|Title||Determination of the release of PEG and HPMC from nelfilcon A daily disposable contact lenses using a novel in vitro eye model|
|Publication Type||Journal Article|
|Year of Publication||2018|
|Authors||Phan, C. - M., H. Walther, R. Smith, D. Riederer, C. Lau, K O. K. O. Lorenz, L. Subbaraman, and L. Jones|
|Journal||Journal of Biomaterials Science, Polymer Edition|
|Keywords||area under the curve, Article, chromatography, contact lens, Contact lenses, Controlled drug delivery, Disposable contact lens, Drug delivery, drug delivery system, drug release, Eye, eye model, flow rate, HPMC, hyaluronic acid, hydrogel, Hydrogel contact lens, Hydroxypropyl methylcellulose, hydroxypropylmethylcellulose, in vitro study, kinetics, lacrimal fluid, lens, Liquid chromatography, Liquid chromatography - mass spectrometries, liquid chromatography-mass spectrometry, macrogol, mass spectrometry, nelfilcon a, PEG, Phosphate-buffered salines, Physiological models, Polyethylene glycols, priority journal, retention time, Surface active agents, Targeted drug delivery, tear flow, Wetting, wetting agent, Wetting agents|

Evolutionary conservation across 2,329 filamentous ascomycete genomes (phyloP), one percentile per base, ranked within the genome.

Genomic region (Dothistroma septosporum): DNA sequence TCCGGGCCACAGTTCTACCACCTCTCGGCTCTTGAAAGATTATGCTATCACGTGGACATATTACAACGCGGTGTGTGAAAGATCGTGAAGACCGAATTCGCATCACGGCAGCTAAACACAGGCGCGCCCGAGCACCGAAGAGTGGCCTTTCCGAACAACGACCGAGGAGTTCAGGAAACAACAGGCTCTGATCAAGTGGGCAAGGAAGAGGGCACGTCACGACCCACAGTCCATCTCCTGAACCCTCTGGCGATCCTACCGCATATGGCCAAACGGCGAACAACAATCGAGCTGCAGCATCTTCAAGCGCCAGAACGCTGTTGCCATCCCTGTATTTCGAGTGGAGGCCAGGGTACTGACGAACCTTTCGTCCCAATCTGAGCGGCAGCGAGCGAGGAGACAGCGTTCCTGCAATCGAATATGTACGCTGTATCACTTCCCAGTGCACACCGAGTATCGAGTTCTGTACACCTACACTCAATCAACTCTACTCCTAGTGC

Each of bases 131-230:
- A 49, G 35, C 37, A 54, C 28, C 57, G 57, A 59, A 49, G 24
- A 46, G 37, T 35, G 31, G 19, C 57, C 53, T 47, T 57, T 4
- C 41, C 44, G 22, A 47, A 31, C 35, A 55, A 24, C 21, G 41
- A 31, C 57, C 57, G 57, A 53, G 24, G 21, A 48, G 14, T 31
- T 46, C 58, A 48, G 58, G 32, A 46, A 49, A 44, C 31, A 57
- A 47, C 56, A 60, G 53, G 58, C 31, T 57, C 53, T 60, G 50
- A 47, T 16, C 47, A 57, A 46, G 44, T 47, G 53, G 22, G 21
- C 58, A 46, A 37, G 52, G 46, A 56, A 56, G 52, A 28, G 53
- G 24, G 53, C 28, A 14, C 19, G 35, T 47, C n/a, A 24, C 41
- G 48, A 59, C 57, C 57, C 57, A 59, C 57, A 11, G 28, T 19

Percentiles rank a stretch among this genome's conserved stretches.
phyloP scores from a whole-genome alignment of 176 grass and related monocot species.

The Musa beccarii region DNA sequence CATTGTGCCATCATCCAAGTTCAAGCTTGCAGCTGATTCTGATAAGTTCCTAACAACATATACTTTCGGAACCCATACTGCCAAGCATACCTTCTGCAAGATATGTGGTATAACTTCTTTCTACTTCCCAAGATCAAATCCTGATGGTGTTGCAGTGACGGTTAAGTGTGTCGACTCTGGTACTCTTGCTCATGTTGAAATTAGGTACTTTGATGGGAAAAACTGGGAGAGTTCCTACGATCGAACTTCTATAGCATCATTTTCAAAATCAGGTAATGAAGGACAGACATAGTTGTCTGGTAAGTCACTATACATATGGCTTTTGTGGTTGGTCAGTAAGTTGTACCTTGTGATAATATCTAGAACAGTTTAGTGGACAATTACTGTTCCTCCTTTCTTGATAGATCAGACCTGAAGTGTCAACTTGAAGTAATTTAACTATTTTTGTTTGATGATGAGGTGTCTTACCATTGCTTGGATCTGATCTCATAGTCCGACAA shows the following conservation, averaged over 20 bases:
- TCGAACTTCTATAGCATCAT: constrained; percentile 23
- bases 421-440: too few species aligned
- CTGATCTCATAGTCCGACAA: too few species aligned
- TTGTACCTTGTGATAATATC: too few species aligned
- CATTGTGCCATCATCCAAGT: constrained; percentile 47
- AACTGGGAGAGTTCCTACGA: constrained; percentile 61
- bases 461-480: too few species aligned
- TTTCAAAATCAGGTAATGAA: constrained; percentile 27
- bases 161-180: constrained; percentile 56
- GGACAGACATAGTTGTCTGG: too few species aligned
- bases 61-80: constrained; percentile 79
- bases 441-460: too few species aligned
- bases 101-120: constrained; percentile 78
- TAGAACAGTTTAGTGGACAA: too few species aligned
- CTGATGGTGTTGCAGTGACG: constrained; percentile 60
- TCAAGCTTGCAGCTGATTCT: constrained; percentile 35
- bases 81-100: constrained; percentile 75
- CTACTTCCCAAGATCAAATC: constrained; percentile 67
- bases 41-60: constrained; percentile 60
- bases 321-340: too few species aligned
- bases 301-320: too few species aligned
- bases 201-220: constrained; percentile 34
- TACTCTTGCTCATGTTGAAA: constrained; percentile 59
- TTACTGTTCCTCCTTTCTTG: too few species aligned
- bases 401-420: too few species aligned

The traditional method to measure release of components from CLs is a vial containing a static volume of PBS (phosphate buffered saline). However, this model does not simulate physiologically relevant tear volume and natural tear flow, air exposure, and mechanical rubbing. These factors can significantly impact release kinetics. We have developed an in vitro eye model (OcuFlow) that simulates these parameters. The aim of the study was to measure the release of PEG (polyethylene glycol), and HPMC (hydroxypropyl methylcellulose) from a daily disposable hydrogel contact lens material (nelfilcon A; Dailies AquaComfort PLUS; DACP;) over 24 hrs using the OcuFlow platform. The elution of PEG and HPMC from DACP lenses was analyzed using LCMS (liquid chromatography mass spectrometry). The release of all wetting agents from the lenses followed a burst release pattern, which occurred within the first 1.5 hrs (P < 0.05). The release of PEG was greater than that of HPMC (P < 0.05). The amount of PEG and HPMC released at any given time was less than 1% of the amount in the blister pack solution. Our results suggest that HPMC and PEG are rapidly released from the CL. © 2019, © 2019 The Author(s). Published by Informa UK Limited, trading as Taylor & Francis Group.